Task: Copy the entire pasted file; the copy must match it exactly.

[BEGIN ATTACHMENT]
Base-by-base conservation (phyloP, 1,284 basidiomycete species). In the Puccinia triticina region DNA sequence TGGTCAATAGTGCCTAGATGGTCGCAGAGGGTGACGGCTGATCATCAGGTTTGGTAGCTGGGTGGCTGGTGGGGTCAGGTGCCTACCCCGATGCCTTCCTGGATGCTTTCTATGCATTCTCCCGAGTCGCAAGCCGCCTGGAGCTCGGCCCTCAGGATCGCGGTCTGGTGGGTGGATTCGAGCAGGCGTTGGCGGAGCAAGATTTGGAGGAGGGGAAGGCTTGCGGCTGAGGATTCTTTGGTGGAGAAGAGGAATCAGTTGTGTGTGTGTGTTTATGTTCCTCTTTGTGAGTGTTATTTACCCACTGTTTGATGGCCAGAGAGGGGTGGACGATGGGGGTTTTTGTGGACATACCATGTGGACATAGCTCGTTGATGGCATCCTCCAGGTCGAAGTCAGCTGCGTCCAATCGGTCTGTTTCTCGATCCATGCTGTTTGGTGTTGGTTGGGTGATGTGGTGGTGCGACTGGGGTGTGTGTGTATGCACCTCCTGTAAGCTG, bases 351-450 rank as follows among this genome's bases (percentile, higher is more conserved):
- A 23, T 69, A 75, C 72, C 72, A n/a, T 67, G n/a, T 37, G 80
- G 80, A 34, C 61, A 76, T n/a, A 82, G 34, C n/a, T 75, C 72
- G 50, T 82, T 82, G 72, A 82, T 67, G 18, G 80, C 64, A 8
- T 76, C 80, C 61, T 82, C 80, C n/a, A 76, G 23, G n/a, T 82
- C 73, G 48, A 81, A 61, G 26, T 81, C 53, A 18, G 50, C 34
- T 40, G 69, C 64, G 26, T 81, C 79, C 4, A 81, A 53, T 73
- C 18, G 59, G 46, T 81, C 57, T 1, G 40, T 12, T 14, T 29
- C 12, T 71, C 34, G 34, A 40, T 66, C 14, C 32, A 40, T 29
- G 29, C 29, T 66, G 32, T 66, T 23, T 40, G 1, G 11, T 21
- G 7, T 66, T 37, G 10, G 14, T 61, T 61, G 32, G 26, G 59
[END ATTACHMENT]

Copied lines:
Base-by-base conservation (phyloP, 1,284 basidiomycete species). In the Puccinia triticina region DNA sequence TGGTCAATAGTGCCTAGATGGTCGCAGAGGGTGACGGCTGATCATCAGGTTTGGTAGCTGGGTGGCTGGTGGGGTCAGGTGCCTACCCCGATGCCTTCCTGGATGCTTTCTATGCATTCTCCCGAGTCGCAAGCCGCCTGGAGCTCGGCCCTCAGGATCGCGGTCTGGTGGGTGGATTCGAGCAGGCGTTGGCGGAGCAAGATTTGGAGGAGGGGAAGGCTTGCGGCTGAGGATTCTTTGGTGGAGAAGAGGAATCAGTTGTGTGTGTGTGTTTATGTTCCTCTTTGTGAGTGTTATTTACCCACTGTTTGATGGCCAGAGAGGGGTGGACGATGGGGGTTTTTGTGGACATACCATGTGGACATAGCTCGTTGATGGCATCCTCCAGGTCGAAGTCAGCTGCGTCCAATCGGTCTGTTTCTCGATCCATGCTGTTTGGTGTTGGTTGGGTGATGTGGTGGTGCGACTGGGGTGTGTGTGTATGCACCTCCTGTAAGCTG, bases 351-450 rank as follows among this genome's bases (percentile, higher is more conserved):
- A 23, T 69, A 75, C 72, C 72, A n/a, T 67, G n/a, T 37, G 80
- G 80, A 34, C 61, A 76, T n/a, A 82, G 34, C n/a, T 75, C 72
- G 50, T 82, T 82, G 72, A 82, T 67, G 18, G 80, C 64, A 8
- T 76, C 80, C 61, T 82, C 80, C n/a, A 76, G 23, G n/a, T 82
- C 73, G 48, A 81, A 61, G 26, T 81, C 53, A 18, G 50, C 34
- T 40, G 69, C 64, G 26, T 81, C 79, C 4, A 81, A 53, T 73
- C 18, G 59, G 46, T 81, C 57, T 1, G 40, T 12, T 14, T 29
- C 12, T 71, C 34, G 34, A 40, T 66, C 14, C 32, A 40, T 29
- G 29, C 29, T 66, G 32, T 66, T 23, T 40, G 1, G 11, T 21
- G 7, T 66, T 37, G 10, G 14, T 61, T 61, G 32, G 26, G 59